TIME STOOD still as art historian and thinker, Professor B N Goswamy, embraced the profound question of the magical, mysterious, immeasurable, infinite quality of time, presenting a world of thought, different from where we live. In an absorbing audio-visual presentation, Aspects of Time in Indian Painting: Kaala, Samay, Waqt, the professor, as part of the Dr M S Randhawa Memorial, took a leap across time, space and ages to look at how silently and soft-footedly, time enters a painter’s work, as “we are part of this magnum mystery”.
Organised by Punjab Kala Parishad and Punjab Lalit Kala Akademi as part of the ongoing Dr M S Randhawa Arts and Literature Festival 2018, Goswamy, India’s most distinguished art historian today, was also conferred the Punjab Gaurav Sanmaan by the Punjab Arts Council for his contribution in the field of art. His work, in the areas of research and teaching, has influenced a whole generation of scholars.
He has pioneered different ways of seeing and thinking about the art of the past and established clear new paradigms in the area of art historical research. As a result of his ceaseless efforts, the Indian artist of the past has begun to emerge slowly from the dense fog of anonymity to be recognised as a thinking individual, capable of taking creative decisions.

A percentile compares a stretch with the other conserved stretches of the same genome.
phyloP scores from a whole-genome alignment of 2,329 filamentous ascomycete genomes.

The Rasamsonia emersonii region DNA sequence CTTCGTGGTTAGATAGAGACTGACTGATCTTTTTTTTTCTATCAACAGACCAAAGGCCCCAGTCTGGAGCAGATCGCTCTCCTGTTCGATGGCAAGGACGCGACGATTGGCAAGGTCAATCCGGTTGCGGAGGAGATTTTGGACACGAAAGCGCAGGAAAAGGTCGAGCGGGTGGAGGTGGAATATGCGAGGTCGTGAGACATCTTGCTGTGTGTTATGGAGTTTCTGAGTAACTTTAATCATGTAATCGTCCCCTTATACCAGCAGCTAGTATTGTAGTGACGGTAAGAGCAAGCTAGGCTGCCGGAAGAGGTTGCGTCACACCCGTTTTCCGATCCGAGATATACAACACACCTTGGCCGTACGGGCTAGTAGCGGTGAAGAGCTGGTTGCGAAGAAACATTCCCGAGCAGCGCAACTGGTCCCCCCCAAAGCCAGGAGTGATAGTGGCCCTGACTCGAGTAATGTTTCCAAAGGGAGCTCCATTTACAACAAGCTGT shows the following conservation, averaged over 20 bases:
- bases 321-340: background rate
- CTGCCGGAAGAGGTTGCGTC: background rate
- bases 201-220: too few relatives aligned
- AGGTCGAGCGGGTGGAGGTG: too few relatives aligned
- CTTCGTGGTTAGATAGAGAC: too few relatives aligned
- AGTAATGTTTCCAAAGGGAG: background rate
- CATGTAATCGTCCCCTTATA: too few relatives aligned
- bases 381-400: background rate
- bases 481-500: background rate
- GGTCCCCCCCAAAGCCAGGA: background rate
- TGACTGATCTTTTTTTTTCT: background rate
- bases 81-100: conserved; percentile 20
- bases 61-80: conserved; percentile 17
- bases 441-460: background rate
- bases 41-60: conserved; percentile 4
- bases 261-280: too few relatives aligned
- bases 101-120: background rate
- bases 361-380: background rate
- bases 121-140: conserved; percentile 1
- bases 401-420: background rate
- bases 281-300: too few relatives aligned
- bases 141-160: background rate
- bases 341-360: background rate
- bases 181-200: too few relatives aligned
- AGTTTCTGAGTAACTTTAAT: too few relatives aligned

“In our tradition, there is nothing as end of time,” observed Goswamy while talking about geological, mythical time, its ineffability, with no beginning and end. With episodes from our ancient texts, beliefs, mythology, scriptures.the art historian connected the dots as he, with carefully chosen visuals of Indian miniature paintings, minutely looked at how Indian painters gave us a fleeting glimpse of time visually in their paintings.
“We have to develop a strategy of seeing this continuous pictorial narration of the same figure appearing time after time and also feel the treatment of time in a soundless manner,” Dr Goswamy referred to many paintings, one where the same pandit is performing three rituals in the same work at different times, Krishna as a child recalling his previous reincarnation as his mother narrates an episode from the Ramayana, a painting depicting the Gopis distraught at Krishna’s disappearance and their enactment of Krishna.”
And then, you see a device of drama by the painters as the writer of a text appears in a painting, like we see Surdas
appearing in a work depicting how Radha and Krishna reverse roles. “The interesting thing is that this feature does not happen in Islamic art. Here in these miniature paintings, time is condensed, abbreviated, fluid and you see its malleability,” Dr Goswamy refers to another work, where the 10 Sikh Gurus appear together at the same time. This would not be possible in a European setting for it would be considered illogical. As Krishna said, ‘I am time grown old’.”